July 20, 2009
life / pentecostal / charismatic
Recently, I wrote some things about Kiera’s surgery, which at the time was upcoming and happened today. I don’t normally write a lot about these kind of life situations, but this particular one has had some factors that we think might be interesting, especially to those of you who know us.
First of all, we have received an outpouring of love and support. I posted a photo of Kiera’s cast on Twitter and Facebook, and received lots of great messages on both. Please feel free to leave one yourself on one of the sites, if you like.
One of the things that struck both of us the most was a prayer emailed to us just prior to leaving the house this morning:
Kiera’s leg surgery is today – please wrap the “prayer shawl” around her and hold her tightly.
God ahead, God behind.
God be on the path I wind.
God above, God below
God be everywhere I go.
In many ways, for us this was a preview of the day’s events. If you have read the previous post I wrote about this surgery, you know that this one was designed as a bone fusion, with a bone graf (involving three incisions). The surgeon’s X-rays and diagnosis indicated that, although there was no arthritis, the fusion was necessary or would be in the near future. It was designed to require six weeks before weight could be put on it, and would be an incredibly intensive and painful recovery process.
None of this was a surprise to us, and we were as prepared as we could be, though both of us were very nervous. But today, when the surgeon made his incision and was looking around inside the foot, he decided that the fusion was unnecessary and he was able to remove the piece of bone that shouldn’t be there, indicating that either the first surgery she had didn’t remove enough, or that it grew back and will not be able to grow back this time, since she is no longer a teenager.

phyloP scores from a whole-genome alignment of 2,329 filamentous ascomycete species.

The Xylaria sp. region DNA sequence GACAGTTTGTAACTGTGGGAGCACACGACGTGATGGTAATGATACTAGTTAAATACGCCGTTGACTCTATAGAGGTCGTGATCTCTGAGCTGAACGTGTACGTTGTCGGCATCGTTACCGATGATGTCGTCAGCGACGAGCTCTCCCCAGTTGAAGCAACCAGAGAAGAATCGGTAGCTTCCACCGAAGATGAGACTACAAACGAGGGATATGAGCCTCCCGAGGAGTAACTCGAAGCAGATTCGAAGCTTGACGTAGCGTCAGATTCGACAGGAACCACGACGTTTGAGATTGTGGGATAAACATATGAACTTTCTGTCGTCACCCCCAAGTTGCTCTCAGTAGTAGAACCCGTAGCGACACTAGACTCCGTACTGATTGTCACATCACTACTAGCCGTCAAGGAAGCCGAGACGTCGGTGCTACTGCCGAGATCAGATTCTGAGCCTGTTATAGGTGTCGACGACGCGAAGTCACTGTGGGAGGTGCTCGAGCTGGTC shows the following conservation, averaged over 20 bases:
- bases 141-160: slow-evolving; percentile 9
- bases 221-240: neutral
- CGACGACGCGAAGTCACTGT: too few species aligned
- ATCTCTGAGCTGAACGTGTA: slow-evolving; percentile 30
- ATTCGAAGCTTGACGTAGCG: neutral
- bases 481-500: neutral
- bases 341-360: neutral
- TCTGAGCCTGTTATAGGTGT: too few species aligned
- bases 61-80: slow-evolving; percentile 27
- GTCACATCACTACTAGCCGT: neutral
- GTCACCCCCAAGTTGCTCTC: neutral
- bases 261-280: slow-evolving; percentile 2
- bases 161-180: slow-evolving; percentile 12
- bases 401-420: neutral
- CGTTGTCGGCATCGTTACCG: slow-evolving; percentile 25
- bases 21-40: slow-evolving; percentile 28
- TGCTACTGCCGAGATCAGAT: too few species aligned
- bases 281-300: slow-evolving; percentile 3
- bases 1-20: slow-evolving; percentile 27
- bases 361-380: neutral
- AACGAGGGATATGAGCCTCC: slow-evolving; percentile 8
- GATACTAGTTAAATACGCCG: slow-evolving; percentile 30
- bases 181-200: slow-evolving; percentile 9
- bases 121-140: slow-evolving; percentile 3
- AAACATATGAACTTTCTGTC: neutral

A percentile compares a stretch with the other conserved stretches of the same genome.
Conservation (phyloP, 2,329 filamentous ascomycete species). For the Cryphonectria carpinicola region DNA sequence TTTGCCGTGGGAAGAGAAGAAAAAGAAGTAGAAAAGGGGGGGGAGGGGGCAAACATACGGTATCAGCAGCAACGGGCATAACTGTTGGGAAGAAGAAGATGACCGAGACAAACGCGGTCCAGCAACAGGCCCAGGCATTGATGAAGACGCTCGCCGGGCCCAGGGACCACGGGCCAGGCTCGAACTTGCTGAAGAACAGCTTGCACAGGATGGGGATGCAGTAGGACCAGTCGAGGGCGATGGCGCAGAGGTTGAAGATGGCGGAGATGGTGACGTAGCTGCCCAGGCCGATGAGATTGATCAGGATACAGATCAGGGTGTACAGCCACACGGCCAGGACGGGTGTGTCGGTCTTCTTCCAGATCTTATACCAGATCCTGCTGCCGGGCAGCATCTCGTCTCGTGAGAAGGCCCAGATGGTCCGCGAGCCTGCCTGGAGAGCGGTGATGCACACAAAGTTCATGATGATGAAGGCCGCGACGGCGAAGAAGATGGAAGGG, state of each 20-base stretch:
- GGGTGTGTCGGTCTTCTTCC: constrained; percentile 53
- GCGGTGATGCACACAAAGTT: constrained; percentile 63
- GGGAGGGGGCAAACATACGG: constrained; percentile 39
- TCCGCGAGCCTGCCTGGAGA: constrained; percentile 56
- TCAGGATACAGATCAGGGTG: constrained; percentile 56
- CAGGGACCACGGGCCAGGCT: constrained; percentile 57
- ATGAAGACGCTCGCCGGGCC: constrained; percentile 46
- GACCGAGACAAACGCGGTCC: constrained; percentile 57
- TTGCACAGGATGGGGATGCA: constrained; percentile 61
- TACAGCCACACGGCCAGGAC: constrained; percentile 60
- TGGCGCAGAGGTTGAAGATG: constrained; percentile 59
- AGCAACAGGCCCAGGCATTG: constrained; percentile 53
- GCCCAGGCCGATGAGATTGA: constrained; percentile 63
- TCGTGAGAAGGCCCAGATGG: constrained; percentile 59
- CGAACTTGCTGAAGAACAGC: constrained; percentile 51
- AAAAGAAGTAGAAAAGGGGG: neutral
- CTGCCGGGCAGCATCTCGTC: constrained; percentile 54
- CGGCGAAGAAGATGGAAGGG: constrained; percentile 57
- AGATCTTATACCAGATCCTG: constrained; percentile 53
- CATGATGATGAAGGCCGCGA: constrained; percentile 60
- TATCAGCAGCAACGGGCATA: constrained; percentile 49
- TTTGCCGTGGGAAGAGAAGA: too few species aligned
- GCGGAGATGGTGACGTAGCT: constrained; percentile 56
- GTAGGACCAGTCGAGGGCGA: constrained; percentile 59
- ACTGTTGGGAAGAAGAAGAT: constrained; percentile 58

So, this bone removal is incredibly less invasive, and thus provides her with a smaller recovery time, and much less pain than she would have had to endure. This is still an intense surgery for a foot, and still involves a great deal of pain, but the difference is an order of magnitude, apparently. We had no reason to expect this, and the surgeon was as pleased as we were.
Kiera and I have spent several years having our theology, our lives, and our relationship enriched by supernatural workings of God, many of which we do not at all understand. This whole process has been one of those things, from the straightening of her feet as a child to situations like this. We do not at all want to lessen the knowledge or experience of the surgeon, as he is at one of the top hospitals in the country and we have both experienced too many Christians that see everything as a supernatural working of God, but the surgeon himself has been pleasantly surprised and we find much to be thankful for.